Friday, May 01, 2009

The Trivium Applied to Culture?

Dorothy Sayers suggested that the medieval trivium of grammar, logic, and rhetoric ought to be applied as an educational methodology in the progression of eduction. Douglas Wilson popularized this suggestion a few years ago in his book Recovering the Lost Tools of Learning.

As I've read Veith's Postmodern Times over the last week or so, it has struck me that in many respects the shift from modernism to postmodernism is a lot like the transition from the logic stage to the rhetoric stage. It represents a shift from rigid categories, demanding precision, answers, questions to an emphasis on presentation, style, appearance, and beauty. I'm no cultural scholar, but what if cultures always do this (allowing for progression and different expressions of course)? But what if the transition from modernity to postmodernity is a fairly routine transition, like the transition from middle school to high school. It's still kind of scary, and we still say and do plenty of incoherent and irresponsible things. But maybe this is just the path to maturity.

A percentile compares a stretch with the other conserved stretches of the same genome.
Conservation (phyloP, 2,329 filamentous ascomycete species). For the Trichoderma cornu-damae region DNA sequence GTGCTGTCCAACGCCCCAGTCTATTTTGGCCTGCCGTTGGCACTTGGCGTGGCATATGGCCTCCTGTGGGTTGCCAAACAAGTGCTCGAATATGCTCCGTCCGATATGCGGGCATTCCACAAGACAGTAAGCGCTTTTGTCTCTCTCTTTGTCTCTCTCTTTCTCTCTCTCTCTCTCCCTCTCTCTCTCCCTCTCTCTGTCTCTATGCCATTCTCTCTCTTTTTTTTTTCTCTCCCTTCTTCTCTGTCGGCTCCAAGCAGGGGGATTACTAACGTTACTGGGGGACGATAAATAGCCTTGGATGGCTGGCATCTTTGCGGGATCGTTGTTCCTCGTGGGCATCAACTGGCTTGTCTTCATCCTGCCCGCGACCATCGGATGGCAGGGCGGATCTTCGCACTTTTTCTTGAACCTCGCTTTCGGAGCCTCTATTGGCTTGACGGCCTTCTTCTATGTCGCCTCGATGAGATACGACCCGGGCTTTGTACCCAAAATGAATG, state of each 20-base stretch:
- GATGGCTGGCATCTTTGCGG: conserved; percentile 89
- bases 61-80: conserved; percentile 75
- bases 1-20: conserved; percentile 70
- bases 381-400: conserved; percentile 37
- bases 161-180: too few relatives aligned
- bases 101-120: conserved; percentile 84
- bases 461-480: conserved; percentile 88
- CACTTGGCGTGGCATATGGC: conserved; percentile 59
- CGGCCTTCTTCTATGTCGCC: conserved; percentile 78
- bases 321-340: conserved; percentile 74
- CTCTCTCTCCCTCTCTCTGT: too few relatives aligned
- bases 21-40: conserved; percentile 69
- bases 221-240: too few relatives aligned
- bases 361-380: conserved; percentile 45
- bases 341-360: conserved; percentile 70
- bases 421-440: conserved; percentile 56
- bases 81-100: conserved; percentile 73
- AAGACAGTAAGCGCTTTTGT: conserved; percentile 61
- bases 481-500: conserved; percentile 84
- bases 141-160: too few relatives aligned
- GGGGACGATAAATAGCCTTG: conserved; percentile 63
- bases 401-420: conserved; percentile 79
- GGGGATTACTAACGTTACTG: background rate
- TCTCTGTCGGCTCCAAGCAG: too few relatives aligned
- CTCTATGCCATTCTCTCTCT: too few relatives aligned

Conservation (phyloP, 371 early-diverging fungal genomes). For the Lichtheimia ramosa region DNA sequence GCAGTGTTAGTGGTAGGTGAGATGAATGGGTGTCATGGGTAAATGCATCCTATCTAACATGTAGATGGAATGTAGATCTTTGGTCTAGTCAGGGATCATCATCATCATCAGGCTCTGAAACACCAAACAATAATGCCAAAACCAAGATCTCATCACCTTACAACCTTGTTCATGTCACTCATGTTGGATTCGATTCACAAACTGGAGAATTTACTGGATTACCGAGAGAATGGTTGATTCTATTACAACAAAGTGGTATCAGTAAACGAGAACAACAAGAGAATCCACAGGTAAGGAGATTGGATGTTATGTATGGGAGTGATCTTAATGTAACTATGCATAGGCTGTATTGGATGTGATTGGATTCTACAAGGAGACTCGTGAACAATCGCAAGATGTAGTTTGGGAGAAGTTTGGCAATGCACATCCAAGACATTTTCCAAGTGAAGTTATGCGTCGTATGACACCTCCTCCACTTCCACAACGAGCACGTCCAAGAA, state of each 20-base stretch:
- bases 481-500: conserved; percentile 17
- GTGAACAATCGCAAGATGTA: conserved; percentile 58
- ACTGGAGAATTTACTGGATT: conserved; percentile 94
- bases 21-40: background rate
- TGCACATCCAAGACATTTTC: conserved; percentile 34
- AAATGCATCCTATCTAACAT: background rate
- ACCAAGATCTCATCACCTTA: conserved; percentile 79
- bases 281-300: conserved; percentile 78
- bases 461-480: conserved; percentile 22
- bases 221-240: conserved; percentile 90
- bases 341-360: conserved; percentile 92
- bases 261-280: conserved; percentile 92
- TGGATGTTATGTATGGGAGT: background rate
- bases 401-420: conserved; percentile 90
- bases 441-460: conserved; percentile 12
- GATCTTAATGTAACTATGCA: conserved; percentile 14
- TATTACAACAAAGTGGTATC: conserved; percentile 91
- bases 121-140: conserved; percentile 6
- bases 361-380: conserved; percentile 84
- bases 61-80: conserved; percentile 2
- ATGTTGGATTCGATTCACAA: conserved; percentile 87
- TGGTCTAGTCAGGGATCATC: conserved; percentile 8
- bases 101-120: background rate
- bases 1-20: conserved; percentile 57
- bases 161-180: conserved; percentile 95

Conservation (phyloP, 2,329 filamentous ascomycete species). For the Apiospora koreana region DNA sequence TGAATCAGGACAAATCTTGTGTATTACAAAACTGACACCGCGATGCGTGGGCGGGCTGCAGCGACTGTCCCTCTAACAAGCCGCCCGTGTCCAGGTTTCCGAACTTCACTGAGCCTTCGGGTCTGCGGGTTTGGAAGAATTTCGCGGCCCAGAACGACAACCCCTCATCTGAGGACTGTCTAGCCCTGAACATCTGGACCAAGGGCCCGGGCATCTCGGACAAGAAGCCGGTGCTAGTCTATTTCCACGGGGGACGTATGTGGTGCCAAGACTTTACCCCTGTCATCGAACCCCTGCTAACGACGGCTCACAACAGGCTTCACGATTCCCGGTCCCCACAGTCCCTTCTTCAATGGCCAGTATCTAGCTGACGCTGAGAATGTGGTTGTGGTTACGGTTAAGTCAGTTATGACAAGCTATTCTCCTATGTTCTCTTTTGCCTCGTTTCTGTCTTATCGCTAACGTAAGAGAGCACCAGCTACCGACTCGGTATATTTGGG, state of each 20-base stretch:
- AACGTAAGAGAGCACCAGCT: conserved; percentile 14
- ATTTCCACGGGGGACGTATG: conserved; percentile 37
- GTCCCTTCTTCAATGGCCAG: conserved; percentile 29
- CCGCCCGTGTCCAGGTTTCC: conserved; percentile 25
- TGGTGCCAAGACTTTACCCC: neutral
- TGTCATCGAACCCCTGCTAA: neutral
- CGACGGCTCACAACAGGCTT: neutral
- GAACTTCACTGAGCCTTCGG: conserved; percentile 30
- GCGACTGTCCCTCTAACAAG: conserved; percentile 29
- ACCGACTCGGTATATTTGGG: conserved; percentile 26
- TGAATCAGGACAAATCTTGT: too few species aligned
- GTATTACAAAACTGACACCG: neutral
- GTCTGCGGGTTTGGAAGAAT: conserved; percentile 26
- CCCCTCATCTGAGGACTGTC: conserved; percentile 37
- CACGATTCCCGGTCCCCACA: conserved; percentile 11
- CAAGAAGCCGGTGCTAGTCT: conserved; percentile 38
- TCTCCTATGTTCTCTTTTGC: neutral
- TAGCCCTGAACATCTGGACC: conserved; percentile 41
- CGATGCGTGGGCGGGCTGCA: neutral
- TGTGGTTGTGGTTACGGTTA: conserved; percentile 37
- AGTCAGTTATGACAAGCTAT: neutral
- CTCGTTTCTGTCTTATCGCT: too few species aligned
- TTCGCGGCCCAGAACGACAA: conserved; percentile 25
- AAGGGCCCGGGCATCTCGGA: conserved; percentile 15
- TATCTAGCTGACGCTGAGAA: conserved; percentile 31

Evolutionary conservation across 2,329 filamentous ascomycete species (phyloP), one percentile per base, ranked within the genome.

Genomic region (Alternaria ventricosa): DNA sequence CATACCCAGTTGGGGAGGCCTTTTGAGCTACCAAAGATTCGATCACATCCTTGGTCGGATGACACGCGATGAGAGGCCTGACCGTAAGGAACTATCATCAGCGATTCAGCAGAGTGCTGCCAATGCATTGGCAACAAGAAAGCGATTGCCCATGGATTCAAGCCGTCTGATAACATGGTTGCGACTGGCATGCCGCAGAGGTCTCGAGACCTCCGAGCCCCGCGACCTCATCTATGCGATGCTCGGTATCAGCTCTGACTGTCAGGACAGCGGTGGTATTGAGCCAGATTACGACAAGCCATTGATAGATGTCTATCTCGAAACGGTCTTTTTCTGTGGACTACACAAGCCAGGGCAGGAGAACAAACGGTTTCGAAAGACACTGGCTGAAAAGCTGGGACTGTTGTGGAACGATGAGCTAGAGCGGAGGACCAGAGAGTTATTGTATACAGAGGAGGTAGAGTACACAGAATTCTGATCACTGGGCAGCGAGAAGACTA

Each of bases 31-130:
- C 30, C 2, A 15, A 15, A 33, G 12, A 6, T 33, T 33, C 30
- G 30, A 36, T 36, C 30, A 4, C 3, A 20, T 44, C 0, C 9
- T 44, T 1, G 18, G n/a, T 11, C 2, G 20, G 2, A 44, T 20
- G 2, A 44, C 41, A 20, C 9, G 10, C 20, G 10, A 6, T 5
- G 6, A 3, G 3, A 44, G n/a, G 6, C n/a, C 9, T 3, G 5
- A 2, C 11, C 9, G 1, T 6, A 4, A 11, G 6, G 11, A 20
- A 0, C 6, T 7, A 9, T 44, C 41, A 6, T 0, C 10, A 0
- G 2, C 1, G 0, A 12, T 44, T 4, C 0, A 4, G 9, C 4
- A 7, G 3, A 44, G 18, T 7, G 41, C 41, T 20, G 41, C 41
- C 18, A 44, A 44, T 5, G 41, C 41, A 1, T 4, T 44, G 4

1 comment:

Remy said...

Interesting thought. Virginia Postrel has a book called "The Substance of Style" in which talks about the increased attention to aesthetics. This would align with the poetic stage.

I imagine that like the priest, king, prophet cycle there are cycles within cycles.